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Ofsted’s new education inspection framework and the accompanying handbooks will come into force from September 2019. The new framework is expected to bring down the pressure on teachers and early years practitioners to produce masses of data and paperwork for inspections.

The initial draft framework which was released in January has now been modified based on feedback received during a three-month public consultation. Over 15,000 respondents participated in the consultation, which concluded in early April.

Changes for Early Years

One of the major points addressed for the early years sector was the discrepancy between the schools and early years handbook. Ofsted reported there was a large number of responses from early years providers that the judgement criteria for early years provisions in the 'schools handbook' were not the same as those for 'registered early years settings.'

Early years providers felt the focus of the schools' criteria was more on reception-aged children and did not sufficiently cover the category of two- and three- year olds who are in school.

Ofsted said amendments have now been made to the grade descriptors to clarify the criteria that would apply for two to three-year-olds and reception-aged children. However, no changes have been made for 'the expectations for the end of Reception’ as it matches the Early Learning Goals.

Out of School Care

Although there was general support to apply the new framework for all early years providers, the 'quality of education' judgement will not be applied for before and after school providers as they are not expected to meet the EYFS learning and development goals. Inspectors will restrict the judgement to the overall effectiveness - the quality and standards of early years provision for out of school providers.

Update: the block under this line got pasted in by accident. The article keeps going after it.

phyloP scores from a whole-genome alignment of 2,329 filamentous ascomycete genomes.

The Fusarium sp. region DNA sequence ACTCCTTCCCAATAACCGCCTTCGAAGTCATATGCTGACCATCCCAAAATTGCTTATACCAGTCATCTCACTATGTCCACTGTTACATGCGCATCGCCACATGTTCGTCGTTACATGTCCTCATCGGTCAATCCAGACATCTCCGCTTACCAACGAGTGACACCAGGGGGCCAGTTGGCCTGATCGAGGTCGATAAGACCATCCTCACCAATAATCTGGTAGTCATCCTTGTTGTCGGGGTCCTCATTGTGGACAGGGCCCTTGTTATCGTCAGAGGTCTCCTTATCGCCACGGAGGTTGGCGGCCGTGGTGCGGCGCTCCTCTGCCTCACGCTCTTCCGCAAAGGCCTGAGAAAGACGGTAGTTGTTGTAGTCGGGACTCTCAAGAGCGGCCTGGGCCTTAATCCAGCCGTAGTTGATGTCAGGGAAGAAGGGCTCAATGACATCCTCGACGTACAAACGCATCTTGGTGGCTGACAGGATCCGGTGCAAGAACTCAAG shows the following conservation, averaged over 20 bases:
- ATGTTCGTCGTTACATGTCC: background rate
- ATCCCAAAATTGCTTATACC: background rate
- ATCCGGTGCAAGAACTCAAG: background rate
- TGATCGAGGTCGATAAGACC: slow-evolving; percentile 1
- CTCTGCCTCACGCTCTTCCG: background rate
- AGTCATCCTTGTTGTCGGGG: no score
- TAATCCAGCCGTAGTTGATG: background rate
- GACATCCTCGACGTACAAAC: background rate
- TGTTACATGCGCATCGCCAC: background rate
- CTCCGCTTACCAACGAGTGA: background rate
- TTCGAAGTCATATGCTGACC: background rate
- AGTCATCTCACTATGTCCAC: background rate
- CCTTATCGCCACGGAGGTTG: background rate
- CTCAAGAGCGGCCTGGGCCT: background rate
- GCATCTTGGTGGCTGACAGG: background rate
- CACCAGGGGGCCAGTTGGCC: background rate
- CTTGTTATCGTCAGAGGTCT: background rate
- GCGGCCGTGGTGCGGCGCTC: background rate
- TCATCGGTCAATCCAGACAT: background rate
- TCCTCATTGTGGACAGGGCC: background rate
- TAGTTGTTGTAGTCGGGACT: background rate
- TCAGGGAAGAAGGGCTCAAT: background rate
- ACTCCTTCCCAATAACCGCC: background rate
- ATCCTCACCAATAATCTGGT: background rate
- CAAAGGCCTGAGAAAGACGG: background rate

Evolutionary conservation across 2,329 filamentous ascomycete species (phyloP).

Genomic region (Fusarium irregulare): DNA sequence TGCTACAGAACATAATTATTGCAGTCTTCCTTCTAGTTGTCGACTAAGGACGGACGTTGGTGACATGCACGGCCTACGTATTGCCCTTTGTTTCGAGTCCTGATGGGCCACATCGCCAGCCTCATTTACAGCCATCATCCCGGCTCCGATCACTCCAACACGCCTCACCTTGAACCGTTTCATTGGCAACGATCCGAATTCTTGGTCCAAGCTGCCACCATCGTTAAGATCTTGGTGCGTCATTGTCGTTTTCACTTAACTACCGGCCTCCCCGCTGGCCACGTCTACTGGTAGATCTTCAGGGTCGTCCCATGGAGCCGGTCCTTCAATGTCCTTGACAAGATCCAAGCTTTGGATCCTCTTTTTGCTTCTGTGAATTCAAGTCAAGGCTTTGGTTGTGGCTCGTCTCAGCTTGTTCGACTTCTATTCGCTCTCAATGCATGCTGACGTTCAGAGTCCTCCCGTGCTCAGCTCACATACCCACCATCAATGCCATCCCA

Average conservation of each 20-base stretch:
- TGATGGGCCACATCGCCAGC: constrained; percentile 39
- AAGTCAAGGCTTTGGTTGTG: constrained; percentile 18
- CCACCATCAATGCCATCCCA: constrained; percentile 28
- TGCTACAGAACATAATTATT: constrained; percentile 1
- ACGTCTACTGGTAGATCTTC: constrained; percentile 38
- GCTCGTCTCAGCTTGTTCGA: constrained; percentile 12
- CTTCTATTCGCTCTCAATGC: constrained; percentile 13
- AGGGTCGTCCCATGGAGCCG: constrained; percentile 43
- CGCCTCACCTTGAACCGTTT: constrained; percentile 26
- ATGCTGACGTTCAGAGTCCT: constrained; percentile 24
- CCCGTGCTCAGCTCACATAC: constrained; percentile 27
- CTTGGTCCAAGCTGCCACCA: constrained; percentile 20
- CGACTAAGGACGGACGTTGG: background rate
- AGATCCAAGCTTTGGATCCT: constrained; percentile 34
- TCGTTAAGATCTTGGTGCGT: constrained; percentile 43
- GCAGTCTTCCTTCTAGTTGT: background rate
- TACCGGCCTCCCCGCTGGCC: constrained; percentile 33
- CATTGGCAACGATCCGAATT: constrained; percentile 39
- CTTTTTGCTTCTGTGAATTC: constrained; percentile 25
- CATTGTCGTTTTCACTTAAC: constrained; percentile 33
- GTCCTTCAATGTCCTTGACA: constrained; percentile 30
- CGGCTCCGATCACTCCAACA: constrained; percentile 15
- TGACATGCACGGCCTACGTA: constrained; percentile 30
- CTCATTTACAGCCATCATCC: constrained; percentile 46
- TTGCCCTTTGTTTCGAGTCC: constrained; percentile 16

Maintained Nursery Schools

A new section has been added to the framework to differentiate maintained nursery schools from other providers and highlight they are early education providers. The new EYFS handbook sets out clear instructions for inspectors to take into account how leaders adapt the EYFS to suit the different children’s needs and starting points.

Although nearly 50 per cent of the consultation respondents said they would like to be inspected using the Early Years handbook, Ofsted said they would be unable to go ahead with the proposal as maintained nursery legally fall under the category of schools, with a designated headteacher and governing body.

The Pulse from Across the Industry

Though with reservations, most of the Early Years Organizations such as the PACEY (Professional Association for Childcare and Early Years) and Early Years Alliance welcomed the new Early Years Framework and are supportive of the shift in focus from data to the quality of education.

Teaching unions are however sceptical about the proposed changes and said the plans put forth by Ofsted are unworkable owing to the lack of resources and inspectors’ expertise.

Nick Brook, the Deputy General Secretary of School Leaders’ Union, raised concerns that the framework was rushed considering the announcement about the framework was made within three weeks after the consultation was over in April. He added it was unlikely that Ofsted would have had the time to process the 15000 responses in such a short span and would have ended up missing or ignoring many important views in the process.

For more details about the consultation response, check out the consultation outcome report here.


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Ofsted’s Educational Inspection Framework 2019: What’s in it for Early Years

Ofsted Inspection for Early Years: Myths Vs Facts


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